Women are often abused physically, sexually, verbally on the roads, in their own communities, on public transports and in open spaces. The alarming thing is the negative trend like violence against women is increasing in Bangladesh competing with the so-called economic development and women's empowerment. I find some women are considered to be empowered with their social status or some backup support they get from men. A woman cannot be safe and equipped enough to think she is safe alone in this country. The main reason is absence of rule of law, remedial action and justice.
In 2017, Dhaka was ranked the 7th worst megacity for women in an international perception poll, conducted by Thomson Reuters Foundation.
The poll panel assessed safety and security of women in 19 megacities under four criteria-sexual violence, access to healthcare, cultural practices and economic opportunities. In the poll, Cairo stood first, followed by Karachi, Kinshasa and New Delhi. The capital of Bangladesh was ranked the 3rd most dangerous city for women due to harmful cultural practices against them, like child and forced marriage and female genital mutilation, 4th worst in terms of sexual violence, including rape or sexual attacks and harassment against women and 12th in two other criteria-access to healthcare and economic opportunities.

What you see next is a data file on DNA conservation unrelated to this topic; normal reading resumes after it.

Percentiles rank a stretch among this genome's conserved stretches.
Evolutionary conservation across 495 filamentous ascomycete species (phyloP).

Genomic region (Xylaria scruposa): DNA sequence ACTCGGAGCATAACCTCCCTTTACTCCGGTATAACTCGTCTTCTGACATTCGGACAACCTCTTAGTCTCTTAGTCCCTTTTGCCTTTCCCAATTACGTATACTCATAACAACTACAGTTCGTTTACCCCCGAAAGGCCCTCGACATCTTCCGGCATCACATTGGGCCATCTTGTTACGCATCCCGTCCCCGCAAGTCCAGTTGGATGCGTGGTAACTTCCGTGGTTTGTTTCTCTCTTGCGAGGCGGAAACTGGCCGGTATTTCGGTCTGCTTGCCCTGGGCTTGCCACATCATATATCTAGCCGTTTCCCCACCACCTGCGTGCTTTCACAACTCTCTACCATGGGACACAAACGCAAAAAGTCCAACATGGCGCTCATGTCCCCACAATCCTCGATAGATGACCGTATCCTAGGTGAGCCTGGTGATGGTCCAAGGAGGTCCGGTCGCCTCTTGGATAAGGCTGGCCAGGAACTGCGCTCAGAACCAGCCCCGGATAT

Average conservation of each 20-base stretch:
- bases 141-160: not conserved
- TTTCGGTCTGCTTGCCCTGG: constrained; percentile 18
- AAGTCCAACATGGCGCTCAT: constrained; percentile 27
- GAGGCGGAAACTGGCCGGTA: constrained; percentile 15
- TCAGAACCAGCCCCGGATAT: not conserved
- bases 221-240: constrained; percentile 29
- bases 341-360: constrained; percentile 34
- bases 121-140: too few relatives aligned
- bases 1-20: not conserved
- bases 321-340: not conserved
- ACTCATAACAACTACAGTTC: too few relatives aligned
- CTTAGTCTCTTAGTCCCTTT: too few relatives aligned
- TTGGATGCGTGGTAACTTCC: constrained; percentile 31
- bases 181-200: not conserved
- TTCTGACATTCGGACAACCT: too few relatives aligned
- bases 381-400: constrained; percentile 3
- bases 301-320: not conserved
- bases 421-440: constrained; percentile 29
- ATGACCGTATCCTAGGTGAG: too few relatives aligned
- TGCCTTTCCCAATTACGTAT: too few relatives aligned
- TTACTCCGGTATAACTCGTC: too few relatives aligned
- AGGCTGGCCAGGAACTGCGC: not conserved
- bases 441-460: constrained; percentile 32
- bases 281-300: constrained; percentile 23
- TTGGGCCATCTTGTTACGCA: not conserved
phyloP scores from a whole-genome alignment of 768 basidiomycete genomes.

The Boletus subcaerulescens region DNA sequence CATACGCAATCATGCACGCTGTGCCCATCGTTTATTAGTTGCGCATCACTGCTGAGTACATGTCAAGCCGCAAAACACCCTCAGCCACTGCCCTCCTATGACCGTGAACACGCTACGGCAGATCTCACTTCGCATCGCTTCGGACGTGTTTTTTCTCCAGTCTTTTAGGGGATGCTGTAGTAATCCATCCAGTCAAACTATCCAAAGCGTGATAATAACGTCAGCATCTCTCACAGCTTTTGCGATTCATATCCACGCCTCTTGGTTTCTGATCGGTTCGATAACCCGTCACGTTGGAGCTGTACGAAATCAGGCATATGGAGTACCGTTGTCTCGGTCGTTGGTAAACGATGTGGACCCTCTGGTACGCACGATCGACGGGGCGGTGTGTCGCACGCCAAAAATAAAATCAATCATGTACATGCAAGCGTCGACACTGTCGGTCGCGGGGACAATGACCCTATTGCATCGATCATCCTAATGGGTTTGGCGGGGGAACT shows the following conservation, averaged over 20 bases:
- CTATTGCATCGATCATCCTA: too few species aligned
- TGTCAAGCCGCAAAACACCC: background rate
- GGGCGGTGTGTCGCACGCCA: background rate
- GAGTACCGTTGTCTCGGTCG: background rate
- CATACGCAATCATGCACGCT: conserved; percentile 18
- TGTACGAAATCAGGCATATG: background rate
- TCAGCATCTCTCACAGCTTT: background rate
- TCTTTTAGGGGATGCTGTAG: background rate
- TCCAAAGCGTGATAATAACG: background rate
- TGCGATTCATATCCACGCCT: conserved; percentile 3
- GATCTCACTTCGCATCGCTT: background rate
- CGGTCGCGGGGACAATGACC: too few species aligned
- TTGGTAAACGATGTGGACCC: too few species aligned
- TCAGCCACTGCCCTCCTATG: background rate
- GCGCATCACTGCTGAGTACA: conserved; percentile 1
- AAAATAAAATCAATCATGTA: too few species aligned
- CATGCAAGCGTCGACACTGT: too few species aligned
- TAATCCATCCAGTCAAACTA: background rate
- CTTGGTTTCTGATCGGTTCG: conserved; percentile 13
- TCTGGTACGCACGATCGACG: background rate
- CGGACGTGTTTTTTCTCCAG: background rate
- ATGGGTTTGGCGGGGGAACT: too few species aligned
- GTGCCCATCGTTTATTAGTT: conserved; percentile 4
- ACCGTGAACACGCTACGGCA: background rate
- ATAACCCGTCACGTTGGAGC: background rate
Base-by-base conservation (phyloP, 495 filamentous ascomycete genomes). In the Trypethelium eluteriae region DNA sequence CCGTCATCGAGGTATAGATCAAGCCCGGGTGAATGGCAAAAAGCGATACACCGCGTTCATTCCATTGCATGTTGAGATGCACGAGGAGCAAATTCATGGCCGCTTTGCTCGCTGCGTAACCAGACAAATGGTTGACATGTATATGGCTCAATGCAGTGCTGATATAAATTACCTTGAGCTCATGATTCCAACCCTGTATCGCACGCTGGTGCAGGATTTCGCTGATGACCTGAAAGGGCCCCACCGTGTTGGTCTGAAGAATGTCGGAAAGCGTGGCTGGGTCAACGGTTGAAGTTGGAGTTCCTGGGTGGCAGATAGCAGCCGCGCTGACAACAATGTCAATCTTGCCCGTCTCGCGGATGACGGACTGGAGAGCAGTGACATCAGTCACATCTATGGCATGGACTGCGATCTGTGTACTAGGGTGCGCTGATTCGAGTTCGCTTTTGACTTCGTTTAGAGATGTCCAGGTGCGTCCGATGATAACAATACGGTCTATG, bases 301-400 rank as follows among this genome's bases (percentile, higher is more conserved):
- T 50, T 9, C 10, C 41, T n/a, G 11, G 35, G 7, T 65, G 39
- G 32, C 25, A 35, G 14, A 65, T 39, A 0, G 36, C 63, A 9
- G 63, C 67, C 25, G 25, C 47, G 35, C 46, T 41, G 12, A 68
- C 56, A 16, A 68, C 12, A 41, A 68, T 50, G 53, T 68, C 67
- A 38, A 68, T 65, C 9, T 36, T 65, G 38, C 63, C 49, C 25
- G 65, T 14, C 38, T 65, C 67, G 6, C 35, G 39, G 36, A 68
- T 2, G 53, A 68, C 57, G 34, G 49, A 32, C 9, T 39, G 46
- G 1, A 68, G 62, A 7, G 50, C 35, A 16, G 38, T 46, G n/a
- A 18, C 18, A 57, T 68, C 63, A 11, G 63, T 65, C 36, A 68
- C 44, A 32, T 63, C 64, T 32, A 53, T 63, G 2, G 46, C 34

In sharing her experience of feeling safe, women rights activist Aparajita Sangita said she went to Kathmandu to celebrate New Year's eve. There were thousands of people on the streets of Kathmandu. But there was not a single bad touch. No man tried to intentionally push any woman in that huge crowd. No one ever commented on my dress. There was respect for each other which is absent in Bangladesh for women. But here verbal abuse starts from religious point of view and ends up in something else like judging a girl or woman by her outfit and look.
Sangita noted that the unfavourable environment for women that prevails in the society, especially with the mindset leading to maltreatment, harassment and abuse on the streets, transport, in crowds, public places and even in families. This must be changed with strict enforcement of laws.
It is a reality too that no law enforcing agencies come to any help immediately after any occurrence and take action in favour of the victim woman, rather they harass the woman who seeks help.
Urban expert planner Adil Mohammed Khan relates women's safety in a city to its infrastructure. Experts say cities are largely designed from a man's perspective. There is a growing gender gap across the world that must be addressed - including in emerging market cities - and the infrastructure sector will need to play a key role.